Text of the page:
Leftovers: How to handle turkey, other food after Thanksgiving feast

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Learn tips about Thanksgiving leftovers storage and safety. (Photo/Cleveland Clinic)

There are some important things you should do to pack up Thanksgiving leftovers, in order to ensure you and your family don't get sick in the days after your feast.

One thing medical professionals suggest you do even before you start eating is to appoint someone to watch the clock. Once the food is finished cooking, it should be refrigerated within two hours to avoid bacteria growth.

If it's packed up correctly, most food will last about three to four days in the refrigerator, according to Lindsay Malone, a registered dietitian with the Cleveland Clinic.

Dairy, meat, and poultry products tend to have bacteria build on them faster than other foods, she said.

Below are some things to do and not to do when it comes to packing up your leftovers:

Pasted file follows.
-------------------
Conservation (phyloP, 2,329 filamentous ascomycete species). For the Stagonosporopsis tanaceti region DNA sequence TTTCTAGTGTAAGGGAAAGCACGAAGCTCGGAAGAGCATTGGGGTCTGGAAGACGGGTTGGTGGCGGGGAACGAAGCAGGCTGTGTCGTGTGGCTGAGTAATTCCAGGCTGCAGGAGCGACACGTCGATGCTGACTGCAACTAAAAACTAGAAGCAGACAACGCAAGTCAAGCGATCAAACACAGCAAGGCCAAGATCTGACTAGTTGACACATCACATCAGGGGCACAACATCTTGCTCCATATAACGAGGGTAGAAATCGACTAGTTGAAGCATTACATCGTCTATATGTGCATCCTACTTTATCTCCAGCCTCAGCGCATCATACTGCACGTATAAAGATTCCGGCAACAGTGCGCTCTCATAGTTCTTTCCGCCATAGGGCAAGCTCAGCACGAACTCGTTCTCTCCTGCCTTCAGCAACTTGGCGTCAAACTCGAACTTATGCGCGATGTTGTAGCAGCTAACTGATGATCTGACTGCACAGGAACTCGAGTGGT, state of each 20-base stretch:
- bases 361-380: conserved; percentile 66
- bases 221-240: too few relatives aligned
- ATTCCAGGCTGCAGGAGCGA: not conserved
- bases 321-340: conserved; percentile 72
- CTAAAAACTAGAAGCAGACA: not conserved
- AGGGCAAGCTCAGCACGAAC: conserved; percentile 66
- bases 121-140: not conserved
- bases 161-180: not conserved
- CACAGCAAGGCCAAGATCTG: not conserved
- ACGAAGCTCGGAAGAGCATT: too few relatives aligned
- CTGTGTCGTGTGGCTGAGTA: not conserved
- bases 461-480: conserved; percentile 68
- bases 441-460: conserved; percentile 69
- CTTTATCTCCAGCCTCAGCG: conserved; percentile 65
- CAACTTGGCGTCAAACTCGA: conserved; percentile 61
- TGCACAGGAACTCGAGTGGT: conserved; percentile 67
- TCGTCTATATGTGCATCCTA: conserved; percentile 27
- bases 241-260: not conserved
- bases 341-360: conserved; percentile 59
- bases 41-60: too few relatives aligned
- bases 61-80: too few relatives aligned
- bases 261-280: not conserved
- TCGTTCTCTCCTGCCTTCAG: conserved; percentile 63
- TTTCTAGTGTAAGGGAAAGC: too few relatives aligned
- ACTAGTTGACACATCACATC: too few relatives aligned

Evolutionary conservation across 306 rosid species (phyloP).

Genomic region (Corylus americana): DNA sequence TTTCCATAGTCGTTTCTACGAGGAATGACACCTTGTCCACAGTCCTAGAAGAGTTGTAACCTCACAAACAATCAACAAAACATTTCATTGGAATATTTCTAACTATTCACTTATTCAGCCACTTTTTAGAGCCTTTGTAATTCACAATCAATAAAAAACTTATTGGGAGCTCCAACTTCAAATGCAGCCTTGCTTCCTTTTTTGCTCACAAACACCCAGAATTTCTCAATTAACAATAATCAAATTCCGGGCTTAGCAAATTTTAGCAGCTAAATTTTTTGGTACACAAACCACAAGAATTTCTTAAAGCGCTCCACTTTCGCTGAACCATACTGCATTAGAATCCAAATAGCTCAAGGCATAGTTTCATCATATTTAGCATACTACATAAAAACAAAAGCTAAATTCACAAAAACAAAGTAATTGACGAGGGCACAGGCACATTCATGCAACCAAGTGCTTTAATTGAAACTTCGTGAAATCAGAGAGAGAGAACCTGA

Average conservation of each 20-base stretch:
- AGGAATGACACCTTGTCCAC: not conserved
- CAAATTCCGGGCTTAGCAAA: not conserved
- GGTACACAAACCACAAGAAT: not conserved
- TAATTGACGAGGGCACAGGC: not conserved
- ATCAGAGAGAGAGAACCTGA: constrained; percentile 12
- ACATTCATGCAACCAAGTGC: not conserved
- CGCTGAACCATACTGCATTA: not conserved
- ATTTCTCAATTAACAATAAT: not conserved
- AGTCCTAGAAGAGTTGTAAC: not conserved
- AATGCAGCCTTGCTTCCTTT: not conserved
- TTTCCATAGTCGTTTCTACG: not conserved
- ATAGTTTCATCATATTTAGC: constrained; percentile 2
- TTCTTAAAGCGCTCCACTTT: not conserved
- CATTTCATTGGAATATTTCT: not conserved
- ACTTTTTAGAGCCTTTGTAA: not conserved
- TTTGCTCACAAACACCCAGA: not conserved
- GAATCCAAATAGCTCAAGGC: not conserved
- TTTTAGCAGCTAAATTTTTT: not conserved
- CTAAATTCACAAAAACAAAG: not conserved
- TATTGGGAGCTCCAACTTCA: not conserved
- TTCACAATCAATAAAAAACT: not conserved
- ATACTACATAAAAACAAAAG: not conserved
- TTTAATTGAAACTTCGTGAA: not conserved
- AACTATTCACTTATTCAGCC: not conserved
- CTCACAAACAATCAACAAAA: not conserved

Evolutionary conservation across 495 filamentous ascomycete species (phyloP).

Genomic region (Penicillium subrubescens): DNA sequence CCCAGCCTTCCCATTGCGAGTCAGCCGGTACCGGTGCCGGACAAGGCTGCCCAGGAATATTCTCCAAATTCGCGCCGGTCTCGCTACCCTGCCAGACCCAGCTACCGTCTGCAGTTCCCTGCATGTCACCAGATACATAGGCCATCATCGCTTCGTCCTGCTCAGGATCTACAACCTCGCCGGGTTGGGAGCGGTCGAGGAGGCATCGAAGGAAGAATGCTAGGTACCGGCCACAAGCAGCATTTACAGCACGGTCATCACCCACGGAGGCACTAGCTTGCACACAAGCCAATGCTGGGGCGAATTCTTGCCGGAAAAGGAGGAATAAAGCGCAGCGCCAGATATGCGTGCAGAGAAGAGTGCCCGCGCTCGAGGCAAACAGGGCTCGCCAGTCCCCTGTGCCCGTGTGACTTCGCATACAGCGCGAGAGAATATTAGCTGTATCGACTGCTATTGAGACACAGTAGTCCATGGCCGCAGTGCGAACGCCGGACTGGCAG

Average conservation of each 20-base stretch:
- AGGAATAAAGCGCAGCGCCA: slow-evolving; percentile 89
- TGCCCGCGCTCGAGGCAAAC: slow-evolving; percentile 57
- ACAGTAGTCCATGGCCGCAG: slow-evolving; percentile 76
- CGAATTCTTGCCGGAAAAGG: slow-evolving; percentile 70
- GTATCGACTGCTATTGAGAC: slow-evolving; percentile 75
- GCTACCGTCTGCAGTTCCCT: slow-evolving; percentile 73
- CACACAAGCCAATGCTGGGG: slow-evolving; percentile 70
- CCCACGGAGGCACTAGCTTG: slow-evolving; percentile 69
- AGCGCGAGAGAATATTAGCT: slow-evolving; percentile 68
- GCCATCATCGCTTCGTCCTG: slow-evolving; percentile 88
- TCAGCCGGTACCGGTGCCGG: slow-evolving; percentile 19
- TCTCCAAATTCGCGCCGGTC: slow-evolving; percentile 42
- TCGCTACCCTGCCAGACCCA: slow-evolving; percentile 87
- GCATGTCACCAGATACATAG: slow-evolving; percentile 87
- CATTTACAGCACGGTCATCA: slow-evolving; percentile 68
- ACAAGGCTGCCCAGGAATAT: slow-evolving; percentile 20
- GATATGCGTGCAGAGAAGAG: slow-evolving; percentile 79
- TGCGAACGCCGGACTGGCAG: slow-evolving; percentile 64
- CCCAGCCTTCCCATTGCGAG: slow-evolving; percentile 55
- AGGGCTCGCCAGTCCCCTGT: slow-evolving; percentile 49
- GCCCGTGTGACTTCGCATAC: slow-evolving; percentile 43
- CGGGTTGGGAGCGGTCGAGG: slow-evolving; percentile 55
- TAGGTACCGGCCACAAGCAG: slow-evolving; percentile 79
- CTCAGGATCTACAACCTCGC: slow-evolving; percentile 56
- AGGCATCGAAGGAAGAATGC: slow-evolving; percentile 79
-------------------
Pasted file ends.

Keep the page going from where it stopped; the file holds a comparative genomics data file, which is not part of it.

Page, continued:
WHAT TO DO:

DO: Use air-tight, shallow containers to store leftovers

DO: Bring food back to room temperature before you're putting it away

DO: Break down the turkey before putting it into the refrigerator. Take the meat off the bone

DO: Take the stuffing out of the turkey - never store it with the stuffing inside

DO: Pack the food in a cooler in ice if guests are taking home leftovers and are traveling more than two hours away

WHAT NOT TO DO:

DO NOT: Just throw foil over a plate of food and put it in the refrigerator

"When air is present, that allows the bacteria to grow faster," Malone said. "So, you really want to get the proper containers and pack things appropriately, otherwise, your food isn't going to last the four days."

DO NOT: Put the entire turkey into the refrigerator

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Too many leftovers? If you have a lot of food leftover that could last you more than a few days, you may want to freeze some of it.

"If you have an abundance of food leftover, the smartest thing to do would be to put a portion of it in the refrigerator, and then pack a portion of it really nice in air-tight containers, and put it into the freezer," Malone said. "And then when you're ready to eat it, take it out."

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